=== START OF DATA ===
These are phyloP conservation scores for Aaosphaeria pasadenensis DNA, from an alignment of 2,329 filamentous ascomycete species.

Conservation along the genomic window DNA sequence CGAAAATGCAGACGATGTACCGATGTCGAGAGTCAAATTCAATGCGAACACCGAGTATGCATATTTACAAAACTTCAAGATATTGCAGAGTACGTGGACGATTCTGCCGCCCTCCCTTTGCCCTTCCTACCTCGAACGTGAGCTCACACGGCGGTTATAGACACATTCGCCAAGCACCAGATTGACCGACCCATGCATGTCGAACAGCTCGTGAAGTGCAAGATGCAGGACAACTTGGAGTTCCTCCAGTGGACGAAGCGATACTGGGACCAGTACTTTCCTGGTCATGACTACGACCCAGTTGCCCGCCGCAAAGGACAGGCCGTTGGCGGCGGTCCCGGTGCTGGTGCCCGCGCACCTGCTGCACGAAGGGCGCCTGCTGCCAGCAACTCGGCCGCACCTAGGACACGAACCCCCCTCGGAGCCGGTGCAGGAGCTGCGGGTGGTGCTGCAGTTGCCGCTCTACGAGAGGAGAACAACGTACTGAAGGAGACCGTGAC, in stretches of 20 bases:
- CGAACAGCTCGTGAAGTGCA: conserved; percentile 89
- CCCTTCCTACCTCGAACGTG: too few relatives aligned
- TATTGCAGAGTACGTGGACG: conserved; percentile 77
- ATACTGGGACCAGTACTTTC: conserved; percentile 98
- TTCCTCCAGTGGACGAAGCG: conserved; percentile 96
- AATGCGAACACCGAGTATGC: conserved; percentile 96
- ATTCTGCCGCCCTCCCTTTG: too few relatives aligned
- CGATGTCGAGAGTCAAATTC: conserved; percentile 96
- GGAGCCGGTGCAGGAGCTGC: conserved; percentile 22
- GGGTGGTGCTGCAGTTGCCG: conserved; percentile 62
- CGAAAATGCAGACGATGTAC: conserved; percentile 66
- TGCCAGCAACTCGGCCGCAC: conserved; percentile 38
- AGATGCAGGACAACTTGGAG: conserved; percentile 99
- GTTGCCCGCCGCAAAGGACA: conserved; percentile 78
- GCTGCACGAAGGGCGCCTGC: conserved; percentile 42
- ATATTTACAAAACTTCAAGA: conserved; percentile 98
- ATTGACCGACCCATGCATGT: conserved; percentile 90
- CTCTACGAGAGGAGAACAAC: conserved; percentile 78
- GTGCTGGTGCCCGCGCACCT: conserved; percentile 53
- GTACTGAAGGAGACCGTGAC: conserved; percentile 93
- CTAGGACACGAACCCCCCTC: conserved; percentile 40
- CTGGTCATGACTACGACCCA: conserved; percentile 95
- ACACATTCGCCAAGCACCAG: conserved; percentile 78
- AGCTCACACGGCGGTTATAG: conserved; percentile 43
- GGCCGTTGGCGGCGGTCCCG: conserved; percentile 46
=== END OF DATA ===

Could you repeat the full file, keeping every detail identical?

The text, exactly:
These are phyloP conservation scores for Aaosphaeria pasadenensis DNA, from an alignment of 2,329 filamentous ascomycete species.

Conservation along the genomic window DNA sequence CGAAAATGCAGACGATGTACCGATGTCGAGAGTCAAATTCAATGCGAACACCGAGTATGCATATTTACAAAACTTCAAGATATTGCAGAGTACGTGGACGATTCTGCCGCCCTCCCTTTGCCCTTCCTACCTCGAACGTGAGCTCACACGGCGGTTATAGACACATTCGCCAAGCACCAGATTGACCGACCCATGCATGTCGAACAGCTCGTGAAGTGCAAGATGCAGGACAACTTGGAGTTCCTCCAGTGGACGAAGCGATACTGGGACCAGTACTTTCCTGGTCATGACTACGACCCAGTTGCCCGCCGCAAAGGACAGGCCGTTGGCGGCGGTCCCGGTGCTGGTGCCCGCGCACCTGCTGCACGAAGGGCGCCTGCTGCCAGCAACTCGGCCGCACCTAGGACACGAACCCCCCTCGGAGCCGGTGCAGGAGCTGCGGGTGGTGCTGCAGTTGCCGCTCTACGAGAGGAGAACAACGTACTGAAGGAGACCGTGAC, in stretches of 20 bases:
- CGAACAGCTCGTGAAGTGCA: conserved; percentile 89
- CCCTTCCTACCTCGAACGTG: too few relatives aligned
- TATTGCAGAGTACGTGGACG: conserved; percentile 77
- ATACTGGGACCAGTACTTTC: conserved; percentile 98
- TTCCTCCAGTGGACGAAGCG: conserved; percentile 96
- AATGCGAACACCGAGTATGC: conserved; percentile 96
- ATTCTGCCGCCCTCCCTTTG: too few relatives aligned
- CGATGTCGAGAGTCAAATTC: conserved; percentile 96
- GGAGCCGGTGCAGGAGCTGC: conserved; percentile 22
- GGGTGGTGCTGCAGTTGCCG: conserved; percentile 62
- CGAAAATGCAGACGATGTAC: conserved; percentile 66
- TGCCAGCAACTCGGCCGCAC: conserved; percentile 38
- AGATGCAGGACAACTTGGAG: conserved; percentile 99
- GTTGCCCGCCGCAAAGGACA: conserved; percentile 78
- GCTGCACGAAGGGCGCCTGC: conserved; percentile 42
- ATATTTACAAAACTTCAAGA: conserved; percentile 98
- ATTGACCGACCCATGCATGT: conserved; percentile 90
- CTCTACGAGAGGAGAACAAC: conserved; percentile 78
- GTGCTGGTGCCCGCGCACCT: conserved; percentile 53
- GTACTGAAGGAGACCGTGAC: conserved; percentile 93
- CTAGGACACGAACCCCCCTC: conserved; percentile 40
- CTGGTCATGACTACGACCCA: conserved; percentile 95
- ACACATTCGCCAAGCACCAG: conserved; percentile 78
- AGCTCACACGGCGGTTATAG: conserved; percentile 43
- GGCCGTTGGCGGCGGTCCCG: conserved; percentile 46